First Listen: Making A Million From Grime is Possible for Lethal Bizzle

Lethal Bizzle is back with a new EP. Listen here.

Bizzle is clearly on a victory lap having titled his EP You'll Never Make A Mill Off Grime and the first single as “I Win”.

The song is produced by Skepta who also features, and whose verse is a little more focused than Bizzle’s.

“London” is an ode to the city and it works well as one despite taking its cue from Jay Z and Kanye West’s “Niggas In Paris” in the repetitive use of the new coinage “cray” and the swinging beat.

Bizzle’s victory run continues on “Celebrate” telling of his good life while Donae’o presses the point home on the hook, “We don't need an occasion, we celebrate”.

There's a lot more going on on “Million Pound Dream” than on any other song here.

Rather than belch about acquiring millions from a once (financially) barren genre, Bizzle chooses to give comfort to those who might not know that “not much changes, just security/ you don't need a mill to enjoy your life”.

Released in 2015, “Festerskank” is Bizzle’s biggest hit till date peaking at 11 on the UK singles chart. It was made by Diztortion, the Dutch producer, who a year later would make the similar sounding “Wobble”, only to repeat the same ‘feat’ here on “Hold On”.

The 2017 edition features Mostack who references “Festerskank” in a barefaced bar whose little meta-play makes the rehashing less stale that it wouldn't have been.

EP closer “Dear Rich, Thank You” is a song as letter to a friend who for Bizzle “Kick started the legacy” and to whom he’s “forever in debt”—all good intentions that would have benefited from less plainer chorus.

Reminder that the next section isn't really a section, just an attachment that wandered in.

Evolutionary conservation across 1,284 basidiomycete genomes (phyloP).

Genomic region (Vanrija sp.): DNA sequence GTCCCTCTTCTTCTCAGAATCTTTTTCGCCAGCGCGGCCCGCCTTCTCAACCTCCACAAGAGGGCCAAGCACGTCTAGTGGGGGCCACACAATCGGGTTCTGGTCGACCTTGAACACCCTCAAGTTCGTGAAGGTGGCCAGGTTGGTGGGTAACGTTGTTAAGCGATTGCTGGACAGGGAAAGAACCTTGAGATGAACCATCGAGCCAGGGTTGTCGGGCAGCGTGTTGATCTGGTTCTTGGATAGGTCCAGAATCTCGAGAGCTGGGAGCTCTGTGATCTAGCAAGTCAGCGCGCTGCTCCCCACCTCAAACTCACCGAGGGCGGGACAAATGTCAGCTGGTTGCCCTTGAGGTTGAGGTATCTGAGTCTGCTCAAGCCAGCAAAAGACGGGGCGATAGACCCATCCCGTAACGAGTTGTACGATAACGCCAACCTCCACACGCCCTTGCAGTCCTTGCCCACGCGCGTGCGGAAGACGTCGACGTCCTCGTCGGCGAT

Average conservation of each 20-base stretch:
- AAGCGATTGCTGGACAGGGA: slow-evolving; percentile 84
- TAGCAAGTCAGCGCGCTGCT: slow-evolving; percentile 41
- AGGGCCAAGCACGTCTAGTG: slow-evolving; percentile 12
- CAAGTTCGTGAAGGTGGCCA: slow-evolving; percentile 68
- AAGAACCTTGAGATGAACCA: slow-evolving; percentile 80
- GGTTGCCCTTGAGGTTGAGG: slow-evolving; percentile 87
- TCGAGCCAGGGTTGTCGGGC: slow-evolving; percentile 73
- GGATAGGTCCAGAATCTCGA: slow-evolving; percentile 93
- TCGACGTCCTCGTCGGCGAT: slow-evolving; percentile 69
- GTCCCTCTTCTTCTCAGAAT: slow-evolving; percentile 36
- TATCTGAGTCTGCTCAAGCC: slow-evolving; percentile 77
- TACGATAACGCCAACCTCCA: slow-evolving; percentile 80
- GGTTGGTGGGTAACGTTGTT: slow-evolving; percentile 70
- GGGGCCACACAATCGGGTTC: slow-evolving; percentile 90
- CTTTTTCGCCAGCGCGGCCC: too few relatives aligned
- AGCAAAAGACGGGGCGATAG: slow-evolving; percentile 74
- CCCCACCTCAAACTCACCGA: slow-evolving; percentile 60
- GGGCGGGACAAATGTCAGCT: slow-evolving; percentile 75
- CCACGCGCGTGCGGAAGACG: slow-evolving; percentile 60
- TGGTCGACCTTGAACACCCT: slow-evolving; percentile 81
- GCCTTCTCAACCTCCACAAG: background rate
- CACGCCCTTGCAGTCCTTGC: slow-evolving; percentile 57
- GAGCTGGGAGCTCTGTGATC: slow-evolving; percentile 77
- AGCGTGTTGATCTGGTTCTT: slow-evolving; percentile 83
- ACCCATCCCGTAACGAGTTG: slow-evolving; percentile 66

That aside, it is a fitting way a satisfying EP in a stellar year for grime releases. So yes, you will never make a million off grime - except that you can.

Sabo Kpade is a regular OkayAfrica contributor. His short story Chibok was shortlisted for the London Short Story Prize 2015. His first play, Have Mercy on Liverpool Street was longlisted for the Alfred Fagon Award. He lives in London. You can reach him at


6 Samples From 'Éthiopiques' in Hip-Hop

A brief history of Ethio-jazz cultural exchange featuring songs by Nas & Damian Marley, K'naan, Madlib and more.

This article was originally published on OkayAfrica in March, 2017. We're republishing it here for our Crossroads series.

It's 2000 something. I'm holed up in my bedroom searching for samples to chop up on Fruity Loops. While deep into the free-market jungle of Amazon's suggested music section, I stumble across a compilation of Ethiopian music with faded pictures of nine guys jamming in white suit jackets. I press play on the 30 second sample.

My mind races with the opportunities these breakbeats offered a budding beat maker. Catchy organs, swinging horns, funky guitar riffs, soulful melodies and grainy and pained vocalists swoon over love lost and gained. Sung in my mother tongue—Amharic—this was a far cry from the corny synthesizer music of the 1990s that my parents played on Saturday mornings. I could actually sample this shit.

The next day, I burn a CD and pop it into my dad's car. His eyes light up when the first notes ooze out of the speakers. “Where did you get this?" He asks puzzlingly. “The internet," I respond smiling.

In the 1970s my dad was one of thousands of high school students in Addis Ababa protesting the monarchy. The protests eventually created instability which lead to a coup d'état. The monarchy was overthrown and a Marxist styled military junta composed of low ranking officers called the Derg came to power. The new regime subsequently banned music they deemed to be counter revolutionary. When the Derg came into power, Amha Eshete, a pioneering record producer and founder of Ahma Records, fled to the US and the master recordings of his label's tracks somehow ended up in a warehouse in Greece.

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